COLUMN: ESports and Pro Gamers: More To It Than Just Pressing Buttons

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When you sit down and think of a sport, I can guarantee that playing video games would be the last thing to pop up in your head.

You’re probably imagining something like football, baseball, basketball, anything that has physical exertion and the word ball in it.

Now to a specific sense, I do see some truth to that – physical athletics are very different to mental athletics in every aspect.

What I don’t like seeing is people ignoring all aspects of ESports that makes it as challenging as a regular sport; there is way more to the concept than just having quick thumbs.

There are skills and training processes for ESports players that are vastly different than a regular athlete, and my goal today is to showcase the daily routine that comes with being a pro gamer; instead of saying they are the same, I want to show the different worlds that come with each activity.

First and foremost, the skills required.

As a casual gamer, playing against a pro often gets compared to challenging a god in their respective domain – it’s like versing a superhuman.

Knowing the ins and outs of every map/stage, understanding all characters movesets and how to counter said character, being able to recognize frame data (the speed at which the game and all actions move at), all of this and more becomes an everyday habit for ESports players and their respective games.

But simply knowing gameplay mechanics is far from all that it takes to be an efficient ESports player.

A key component that exists in nearly every top player is the ability to recognize and adapt to patterns in their opponents game, and depending on the player, a person’s entire play style can be predicted from the very start of gameplay.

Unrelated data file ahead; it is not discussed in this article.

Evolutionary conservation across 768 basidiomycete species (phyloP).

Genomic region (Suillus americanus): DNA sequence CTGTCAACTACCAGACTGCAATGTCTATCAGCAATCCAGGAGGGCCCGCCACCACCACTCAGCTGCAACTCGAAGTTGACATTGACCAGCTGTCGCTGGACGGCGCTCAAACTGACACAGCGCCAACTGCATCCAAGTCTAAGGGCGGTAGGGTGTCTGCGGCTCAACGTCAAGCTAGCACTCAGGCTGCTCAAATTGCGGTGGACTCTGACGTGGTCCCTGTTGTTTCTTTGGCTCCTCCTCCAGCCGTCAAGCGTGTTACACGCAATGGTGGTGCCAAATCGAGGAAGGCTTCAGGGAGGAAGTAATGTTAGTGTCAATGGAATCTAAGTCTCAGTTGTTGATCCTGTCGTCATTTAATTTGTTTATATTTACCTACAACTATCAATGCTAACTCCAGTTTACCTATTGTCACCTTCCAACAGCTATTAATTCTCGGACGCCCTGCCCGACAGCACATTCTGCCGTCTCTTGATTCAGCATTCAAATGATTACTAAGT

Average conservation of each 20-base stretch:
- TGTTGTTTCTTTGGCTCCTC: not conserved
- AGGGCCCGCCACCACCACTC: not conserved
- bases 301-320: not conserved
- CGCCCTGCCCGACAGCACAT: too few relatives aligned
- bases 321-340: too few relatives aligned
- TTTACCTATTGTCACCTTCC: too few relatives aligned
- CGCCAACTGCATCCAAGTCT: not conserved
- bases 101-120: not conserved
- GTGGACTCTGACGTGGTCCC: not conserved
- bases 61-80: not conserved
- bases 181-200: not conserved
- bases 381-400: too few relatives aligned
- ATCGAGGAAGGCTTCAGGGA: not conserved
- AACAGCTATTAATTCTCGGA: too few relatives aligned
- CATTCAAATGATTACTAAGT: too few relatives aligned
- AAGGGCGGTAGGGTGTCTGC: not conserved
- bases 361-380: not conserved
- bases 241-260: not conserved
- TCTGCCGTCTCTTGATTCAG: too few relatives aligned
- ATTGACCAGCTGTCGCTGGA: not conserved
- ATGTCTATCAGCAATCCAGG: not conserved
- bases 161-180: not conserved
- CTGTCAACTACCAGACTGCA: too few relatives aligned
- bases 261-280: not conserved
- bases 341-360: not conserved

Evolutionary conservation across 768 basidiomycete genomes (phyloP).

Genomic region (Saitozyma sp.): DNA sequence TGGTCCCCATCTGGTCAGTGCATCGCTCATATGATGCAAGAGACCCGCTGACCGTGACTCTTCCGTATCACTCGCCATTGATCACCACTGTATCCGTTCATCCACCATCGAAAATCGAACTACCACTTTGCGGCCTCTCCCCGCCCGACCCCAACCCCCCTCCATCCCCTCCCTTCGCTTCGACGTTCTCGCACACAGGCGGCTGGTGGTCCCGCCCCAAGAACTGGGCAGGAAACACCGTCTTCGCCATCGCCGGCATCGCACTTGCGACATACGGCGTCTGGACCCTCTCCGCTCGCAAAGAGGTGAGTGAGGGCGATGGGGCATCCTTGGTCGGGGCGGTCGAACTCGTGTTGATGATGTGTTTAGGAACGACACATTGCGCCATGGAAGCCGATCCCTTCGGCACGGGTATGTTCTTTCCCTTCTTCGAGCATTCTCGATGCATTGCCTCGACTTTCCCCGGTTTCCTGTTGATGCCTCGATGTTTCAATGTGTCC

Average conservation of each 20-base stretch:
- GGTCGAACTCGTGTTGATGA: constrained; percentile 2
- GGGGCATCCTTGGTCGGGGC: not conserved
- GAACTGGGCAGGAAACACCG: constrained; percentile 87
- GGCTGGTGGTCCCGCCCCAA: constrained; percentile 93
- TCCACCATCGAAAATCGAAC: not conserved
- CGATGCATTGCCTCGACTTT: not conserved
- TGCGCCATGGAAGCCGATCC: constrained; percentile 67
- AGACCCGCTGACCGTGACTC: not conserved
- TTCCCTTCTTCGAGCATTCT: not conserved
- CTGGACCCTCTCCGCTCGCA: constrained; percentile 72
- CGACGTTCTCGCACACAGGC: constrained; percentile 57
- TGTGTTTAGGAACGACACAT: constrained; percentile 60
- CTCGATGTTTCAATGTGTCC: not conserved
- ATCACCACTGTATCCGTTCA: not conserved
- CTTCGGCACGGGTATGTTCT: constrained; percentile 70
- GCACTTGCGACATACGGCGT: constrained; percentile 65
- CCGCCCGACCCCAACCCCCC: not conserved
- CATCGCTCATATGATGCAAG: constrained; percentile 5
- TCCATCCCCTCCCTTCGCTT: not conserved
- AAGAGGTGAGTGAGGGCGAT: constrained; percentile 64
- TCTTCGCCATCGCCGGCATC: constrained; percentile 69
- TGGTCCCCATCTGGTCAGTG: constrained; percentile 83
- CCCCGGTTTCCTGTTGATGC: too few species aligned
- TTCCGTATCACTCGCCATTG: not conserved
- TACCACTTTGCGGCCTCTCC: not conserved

ESports skills lay in video game experience as well as cognitive training, which becomes fairly attainable for most players when you understand how much they practice.

Most ESports games are team based and require you to have a strong connection with your fellow players – most competitive teams usually live in a frat-like house together and often practice their craft up to 10 hours a day…every day.

And I complain about getting sore from sitting in one spot for two hours.

These gamers do this every day while they live together in order to create a bond and understanding of each player and their individual techniques; Each member of the team needs to understand how they all play with each other in order to create ideas/plays for the next tournament.

There is a powerful player with player connection created here that is also shared upon with Athletics and their own people; a catcher and a pitcher with a strong understanding of each other are just as efficient in their craft as two players doubling in Super Smash Bros.

Another similarity to show how serious these gamers are in their sport is within the fact that there are coaches and managers who constantly keep an eye on their players.

Being an ESports coach/manager has a lot of overbearing pressure behind it just like their Athletic counterparts: time-management, keeping practices consistent and efficient, understanding the stats and players of other teams beside their own, and most importantly just having an eye for the game your team is playing.

These people are the real deal, they just have strengths in a different type area within the vast world of sports.

There are a lot of people out there who kick and shout that ESports should be treated the same as Athletic sports and they are usually answered by people who believe that an activity not as physically challenging as regular sports is barely a sport at all.

I believe that there should be a middle line created between the two; Athletic sports and ESports are very different to each other, each requiring a specific set of skills that is not valued in the other.

They shouldn’t be held to the same set of standards as each other, but the struggles within each cannot be ignored either. It’s like fighting over which is better, a Trumpet or a Clarinet – it’s ludicrous to compare them.

The bottom line should be set as both require a lot of hardwork and dedication, the difference lies only in the skillset of each.